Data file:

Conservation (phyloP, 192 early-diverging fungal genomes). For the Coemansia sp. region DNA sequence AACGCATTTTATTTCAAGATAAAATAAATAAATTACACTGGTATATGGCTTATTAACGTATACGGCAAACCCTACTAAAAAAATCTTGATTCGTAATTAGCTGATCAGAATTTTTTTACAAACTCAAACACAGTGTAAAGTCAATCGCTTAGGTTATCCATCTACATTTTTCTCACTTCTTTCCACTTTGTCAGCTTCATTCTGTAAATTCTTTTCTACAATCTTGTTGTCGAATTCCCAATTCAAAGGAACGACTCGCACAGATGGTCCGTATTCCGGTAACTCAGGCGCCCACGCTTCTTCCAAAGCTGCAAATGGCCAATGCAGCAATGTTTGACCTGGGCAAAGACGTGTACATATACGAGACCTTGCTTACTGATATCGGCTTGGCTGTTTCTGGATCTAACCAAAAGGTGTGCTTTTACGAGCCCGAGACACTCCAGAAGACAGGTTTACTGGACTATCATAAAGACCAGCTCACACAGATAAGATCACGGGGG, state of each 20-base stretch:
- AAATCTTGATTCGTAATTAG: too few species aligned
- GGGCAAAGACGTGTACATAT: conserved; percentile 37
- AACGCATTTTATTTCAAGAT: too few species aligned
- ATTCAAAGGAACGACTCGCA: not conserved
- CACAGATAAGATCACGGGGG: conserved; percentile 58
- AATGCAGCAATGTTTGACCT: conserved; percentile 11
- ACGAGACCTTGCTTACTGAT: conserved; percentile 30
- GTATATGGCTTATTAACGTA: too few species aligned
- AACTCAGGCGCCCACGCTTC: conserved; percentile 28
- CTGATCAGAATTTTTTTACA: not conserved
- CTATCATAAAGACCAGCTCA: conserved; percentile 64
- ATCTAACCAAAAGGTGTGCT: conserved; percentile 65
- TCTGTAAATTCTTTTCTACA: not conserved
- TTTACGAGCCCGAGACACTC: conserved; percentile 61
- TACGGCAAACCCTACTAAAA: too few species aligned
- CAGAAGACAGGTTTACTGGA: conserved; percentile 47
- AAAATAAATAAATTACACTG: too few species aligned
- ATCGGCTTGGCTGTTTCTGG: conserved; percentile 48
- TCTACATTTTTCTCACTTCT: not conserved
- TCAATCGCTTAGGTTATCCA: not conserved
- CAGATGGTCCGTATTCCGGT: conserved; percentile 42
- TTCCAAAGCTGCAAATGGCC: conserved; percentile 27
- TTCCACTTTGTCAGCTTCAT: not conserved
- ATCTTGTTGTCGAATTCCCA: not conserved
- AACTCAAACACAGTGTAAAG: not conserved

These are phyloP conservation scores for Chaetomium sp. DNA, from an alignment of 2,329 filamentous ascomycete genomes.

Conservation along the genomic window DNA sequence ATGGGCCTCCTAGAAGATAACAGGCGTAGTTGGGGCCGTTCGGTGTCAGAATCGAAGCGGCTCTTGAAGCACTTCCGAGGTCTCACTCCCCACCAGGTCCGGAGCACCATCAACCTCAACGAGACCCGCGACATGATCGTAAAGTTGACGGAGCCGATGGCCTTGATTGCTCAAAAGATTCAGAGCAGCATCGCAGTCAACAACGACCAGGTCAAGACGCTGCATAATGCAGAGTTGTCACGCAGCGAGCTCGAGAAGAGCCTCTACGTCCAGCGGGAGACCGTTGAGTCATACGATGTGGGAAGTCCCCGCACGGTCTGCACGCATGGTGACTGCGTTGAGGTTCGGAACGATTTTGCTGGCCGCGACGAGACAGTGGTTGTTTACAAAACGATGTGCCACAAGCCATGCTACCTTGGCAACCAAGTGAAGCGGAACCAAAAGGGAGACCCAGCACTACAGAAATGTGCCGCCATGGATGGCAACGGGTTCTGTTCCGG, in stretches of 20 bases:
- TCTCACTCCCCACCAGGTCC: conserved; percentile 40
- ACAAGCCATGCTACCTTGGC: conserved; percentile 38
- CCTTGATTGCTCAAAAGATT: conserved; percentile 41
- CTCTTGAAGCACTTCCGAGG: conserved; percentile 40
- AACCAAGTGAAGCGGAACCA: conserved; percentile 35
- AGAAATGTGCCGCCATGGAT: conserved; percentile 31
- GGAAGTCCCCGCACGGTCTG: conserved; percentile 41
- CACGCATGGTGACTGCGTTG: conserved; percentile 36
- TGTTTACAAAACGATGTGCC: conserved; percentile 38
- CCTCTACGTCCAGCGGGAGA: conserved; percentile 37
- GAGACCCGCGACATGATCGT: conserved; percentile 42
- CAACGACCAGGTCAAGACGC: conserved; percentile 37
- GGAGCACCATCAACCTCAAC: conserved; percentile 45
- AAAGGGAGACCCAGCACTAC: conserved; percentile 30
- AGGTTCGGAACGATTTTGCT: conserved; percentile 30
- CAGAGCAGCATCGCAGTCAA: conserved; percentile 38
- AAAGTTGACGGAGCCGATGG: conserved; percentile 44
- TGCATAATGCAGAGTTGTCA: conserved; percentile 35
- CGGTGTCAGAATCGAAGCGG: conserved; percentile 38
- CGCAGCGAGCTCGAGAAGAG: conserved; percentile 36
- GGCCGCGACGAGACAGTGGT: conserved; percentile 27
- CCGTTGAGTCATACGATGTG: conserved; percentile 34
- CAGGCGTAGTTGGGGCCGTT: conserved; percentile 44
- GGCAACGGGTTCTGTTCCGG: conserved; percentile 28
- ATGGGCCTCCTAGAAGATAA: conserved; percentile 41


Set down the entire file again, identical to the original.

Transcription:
Conservation (phyloP, 192 early-diverging fungal genomes). For the Coemansia sp. region DNA sequence AACGCATTTTATTTCAAGATAAAATAAATAAATTACACTGGTATATGGCTTATTAACGTATACGGCAAACCCTACTAAAAAAATCTTGATTCGTAATTAGCTGATCAGAATTTTTTTACAAACTCAAACACAGTGTAAAGTCAATCGCTTAGGTTATCCATCTACATTTTTCTCACTTCTTTCCACTTTGTCAGCTTCATTCTGTAAATTCTTTTCTACAATCTTGTTGTCGAATTCCCAATTCAAAGGAACGACTCGCACAGATGGTCCGTATTCCGGTAACTCAGGCGCCCACGCTTCTTCCAAAGCTGCAAATGGCCAATGCAGCAATGTTTGACCTGGGCAAAGACGTGTACATATACGAGACCTTGCTTACTGATATCGGCTTGGCTGTTTCTGGATCTAACCAAAAGGTGTGCTTTTACGAGCCCGAGACACTCCAGAAGACAGGTTTACTGGACTATCATAAAGACCAGCTCACACAGATAAGATCACGGGGG, state of each 20-base stretch:
- AAATCTTGATTCGTAATTAG: too few species aligned
- GGGCAAAGACGTGTACATAT: conserved; percentile 37
- AACGCATTTTATTTCAAGAT: too few species aligned
- ATTCAAAGGAACGACTCGCA: not conserved
- CACAGATAAGATCACGGGGG: conserved; percentile 58
- AATGCAGCAATGTTTGACCT: conserved; percentile 11
- ACGAGACCTTGCTTACTGAT: conserved; percentile 30
- GTATATGGCTTATTAACGTA: too few species aligned
- AACTCAGGCGCCCACGCTTC: conserved; percentile 28
- CTGATCAGAATTTTTTTACA: not conserved
- CTATCATAAAGACCAGCTCA: conserved; percentile 64
- ATCTAACCAAAAGGTGTGCT: conserved; percentile 65
- TCTGTAAATTCTTTTCTACA: not conserved
- TTTACGAGCCCGAGACACTC: conserved; percentile 61
- TACGGCAAACCCTACTAAAA: too few species aligned
- CAGAAGACAGGTTTACTGGA: conserved; percentile 47
- AAAATAAATAAATTACACTG: too few species aligned
- ATCGGCTTGGCTGTTTCTGG: conserved; percentile 48
- TCTACATTTTTCTCACTTCT: not conserved
- TCAATCGCTTAGGTTATCCA: not conserved
- CAGATGGTCCGTATTCCGGT: conserved; percentile 42
- TTCCAAAGCTGCAAATGGCC: conserved; percentile 27
- TTCCACTTTGTCAGCTTCAT: not conserved
- ATCTTGTTGTCGAATTCCCA: not conserved
- AACTCAAACACAGTGTAAAG: not conserved

These are phyloP conservation scores for Chaetomium sp. DNA, from an alignment of 2,329 filamentous ascomycete genomes.

Conservation along the genomic window DNA sequence ATGGGCCTCCTAGAAGATAACAGGCGTAGTTGGGGCCGTTCGGTGTCAGAATCGAAGCGGCTCTTGAAGCACTTCCGAGGTCTCACTCCCCACCAGGTCCGGAGCACCATCAACCTCAACGAGACCCGCGACATGATCGTAAAGTTGACGGAGCCGATGGCCTTGATTGCTCAAAAGATTCAGAGCAGCATCGCAGTCAACAACGACCAGGTCAAGACGCTGCATAATGCAGAGTTGTCACGCAGCGAGCTCGAGAAGAGCCTCTACGTCCAGCGGGAGACCGTTGAGTCATACGATGTGGGAAGTCCCCGCACGGTCTGCACGCATGGTGACTGCGTTGAGGTTCGGAACGATTTTGCTGGCCGCGACGAGACAGTGGTTGTTTACAAAACGATGTGCCACAAGCCATGCTACCTTGGCAACCAAGTGAAGCGGAACCAAAAGGGAGACCCAGCACTACAGAAATGTGCCGCCATGGATGGCAACGGGTTCTGTTCCGG, in stretches of 20 bases:
- TCTCACTCCCCACCAGGTCC: conserved; percentile 40
- ACAAGCCATGCTACCTTGGC: conserved; percentile 38
- CCTTGATTGCTCAAAAGATT: conserved; percentile 41
- CTCTTGAAGCACTTCCGAGG: conserved; percentile 40
- AACCAAGTGAAGCGGAACCA: conserved; percentile 35
- AGAAATGTGCCGCCATGGAT: conserved; percentile 31
- GGAAGTCCCCGCACGGTCTG: conserved; percentile 41
- CACGCATGGTGACTGCGTTG: conserved; percentile 36
- TGTTTACAAAACGATGTGCC: conserved; percentile 38
- CCTCTACGTCCAGCGGGAGA: conserved; percentile 37
- GAGACCCGCGACATGATCGT: conserved; percentile 42
- CAACGACCAGGTCAAGACGC: conserved; percentile 37
- GGAGCACCATCAACCTCAAC: conserved; percentile 45
- AAAGGGAGACCCAGCACTAC: conserved; percentile 30
- AGGTTCGGAACGATTTTGCT: conserved; percentile 30
- CAGAGCAGCATCGCAGTCAA: conserved; percentile 38
- AAAGTTGACGGAGCCGATGG: conserved; percentile 44
- TGCATAATGCAGAGTTGTCA: conserved; percentile 35
- CGGTGTCAGAATCGAAGCGG: conserved; percentile 38
- CGCAGCGAGCTCGAGAAGAG: conserved; percentile 36
- GGCCGCGACGAGACAGTGGT: conserved; percentile 27
- CCGTTGAGTCATACGATGTG: conserved; percentile 34
- CAGGCGTAGTTGGGGCCGTT: conserved; percentile 44
- GGCAACGGGTTCTGTTCCGG: conserved; percentile 28
- ATGGGCCTCCTAGAAGATAA: conserved; percentile 41